Community Garden

This garden is a place for people who enjoy working with the earth, experimenting with new (and old) ideas and like eating fresh vegetables grown without pesticides or artificial fertilisers. Our goal is to work with nature and to encourage biodiversity to create a garden that with each year requires less effort to maintain yet becomes more fertile.

We aim to turn outputs into inputs. Improving the soil with compost made from grass, hedge clippings, straw and fallen leaves from the festival site, weeds and spent plants from the garden itself and even kitchen leftovers. We also grow comfrey, a plant that accumulates many minerals with it's deep roots, to make liquid fertiliser.

We use a compost mulch on the garden and paths to protect and improve the soil and to suppress weeds and slugs. We grow flowers and herbs that put off pests and encourage pest predators and there are two bug hotels created by the RSPB to bring more insects and birds to the garden.

The Sunflowerfest Community Garden is open to people keen to learn and adopt the practises of permaculture, who enjoy toiling in the soil with other like minded people and enjoy reaping the rewards of their efforts - Food is Free!

Permaculture is an innovative framework for creating sustainable ways of living. It is a practical method of developing ecologically harmonious, efficient and productive systems that can be used by anyone, anywhere.

Forest Garden

A forest garden is modelled on the structure of a young natural woodland and is a carefully designed and maintained ecosystem of useful plants that aims to work with nature rather than fighting it.

Our garden began as a legacy gift from the All Ireland Permaculture Gathering which Tubby's Farm hosted in 2015.

The design, created by Matt McEvoy and Amandine Pelletier, uses a diverse range of plants that work together to improve the health and fertility of the soil. Other benefits of the forest garden design include its low maintenance and high efficiency, resilience to climate extremes and disease, biological sustainability, high nutritional value and benefit to the environment.

We began planting in April 2016 and first to go down were many young trees. Nut pine, heartnut, plum yews, apple, pear, plum, cherry and greenguage trees will eventually form the canopy layer, watching over a lower layer of plants and shrubery which includes artichokes, gooseberries, raspberries, redcurrants, blackcurrants, blackberries and blueberries.

The ecosystem is completed by a groundcover layer that protects the soil and improves its structure. Besides comfrey, which is used for fertiliser, the many perennials planted so far include phormium, Nepalese raspberries, strawberries, red clover, mint, fennel, red valerian, mallow and sorrel. Some are edible and some attract beneficial insects and others have practical uses.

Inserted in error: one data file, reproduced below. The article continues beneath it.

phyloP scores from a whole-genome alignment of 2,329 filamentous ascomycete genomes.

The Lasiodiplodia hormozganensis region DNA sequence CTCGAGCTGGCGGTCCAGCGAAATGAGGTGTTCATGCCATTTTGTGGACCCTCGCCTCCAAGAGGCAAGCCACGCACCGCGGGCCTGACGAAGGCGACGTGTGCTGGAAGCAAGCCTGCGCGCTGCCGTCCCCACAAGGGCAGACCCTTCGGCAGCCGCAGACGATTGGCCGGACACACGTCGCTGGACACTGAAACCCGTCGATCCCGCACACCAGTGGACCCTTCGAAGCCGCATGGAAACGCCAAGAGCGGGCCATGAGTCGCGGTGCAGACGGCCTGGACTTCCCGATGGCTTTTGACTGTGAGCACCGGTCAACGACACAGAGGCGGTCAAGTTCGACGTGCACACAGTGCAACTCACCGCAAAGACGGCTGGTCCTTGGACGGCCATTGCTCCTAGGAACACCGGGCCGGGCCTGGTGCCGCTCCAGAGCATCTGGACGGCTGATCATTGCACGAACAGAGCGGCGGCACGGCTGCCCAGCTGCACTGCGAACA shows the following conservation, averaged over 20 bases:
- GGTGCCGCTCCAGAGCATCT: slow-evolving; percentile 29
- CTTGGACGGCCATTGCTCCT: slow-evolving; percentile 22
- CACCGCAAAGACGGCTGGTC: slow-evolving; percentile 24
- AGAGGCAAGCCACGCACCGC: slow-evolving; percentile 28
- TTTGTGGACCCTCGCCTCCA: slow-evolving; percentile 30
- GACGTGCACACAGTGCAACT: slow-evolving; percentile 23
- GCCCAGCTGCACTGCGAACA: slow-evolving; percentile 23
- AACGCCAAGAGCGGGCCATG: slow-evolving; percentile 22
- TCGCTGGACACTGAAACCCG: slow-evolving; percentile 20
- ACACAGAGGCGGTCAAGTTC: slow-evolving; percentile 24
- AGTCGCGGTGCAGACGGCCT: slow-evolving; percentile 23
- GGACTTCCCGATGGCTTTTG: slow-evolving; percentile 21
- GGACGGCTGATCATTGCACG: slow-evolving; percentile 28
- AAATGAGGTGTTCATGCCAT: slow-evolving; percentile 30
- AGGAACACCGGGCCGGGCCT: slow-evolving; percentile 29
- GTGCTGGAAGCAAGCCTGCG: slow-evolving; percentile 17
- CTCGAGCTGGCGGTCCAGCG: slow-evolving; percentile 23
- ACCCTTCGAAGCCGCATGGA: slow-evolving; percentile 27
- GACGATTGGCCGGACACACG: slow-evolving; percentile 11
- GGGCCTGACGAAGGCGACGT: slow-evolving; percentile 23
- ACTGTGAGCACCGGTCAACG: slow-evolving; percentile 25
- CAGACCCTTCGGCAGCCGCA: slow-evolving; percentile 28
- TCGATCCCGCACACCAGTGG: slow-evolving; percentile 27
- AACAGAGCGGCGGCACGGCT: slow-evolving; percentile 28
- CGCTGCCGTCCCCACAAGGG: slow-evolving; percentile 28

As some of the areas in the garden are currently covered with a thick plastic to kill weeds in prepartion for planting, there's still plenty of room to add to this diverse life space.

Get Involved

If you're interested in sharing the gardens and the produce here in return for working a few hours a week then we'd love you to contact us.

We also have a Facebook Group if you can't physically be present and still want to be part of the community.

Special Thanks

We would like to extend our gratitude specifically to Colin Beattie and Mark Cummins, without whom our community garden plans may never have taken root.

"I first got involved with the garden at Sunflowerfest as part of the preparations for the All Ireland Permaculture Gathering in 2015. I was inspired by the place and the people and the creativity happening there. The ideas of observing and working with nature and sustainable energy use make a lot of sense to me and fit well with my work as an Alexander Technique teacher. I like being out in the fresh air and working with the earth in the ever-changing landscape, quietly buzzing with life and food tastes so much better when it's fresh off the plant!" - Colin Beattie

"I've been teaching swimming for nearly 24 years, and the key to both this and gardening is observation and patience. I started putting my hands on the Earth about six years ago after seeing what a very good friend of mine was doing, and well, I kinda liked it. All in all its about creating a well balanced environment for everything to grow. Over time I was looking for better ways to grow food, and stumbled upon permaculture in 2015, and it seemed to fit, 'Earth care, people care and fair share' since then I have never looked back." - Mark Cummins

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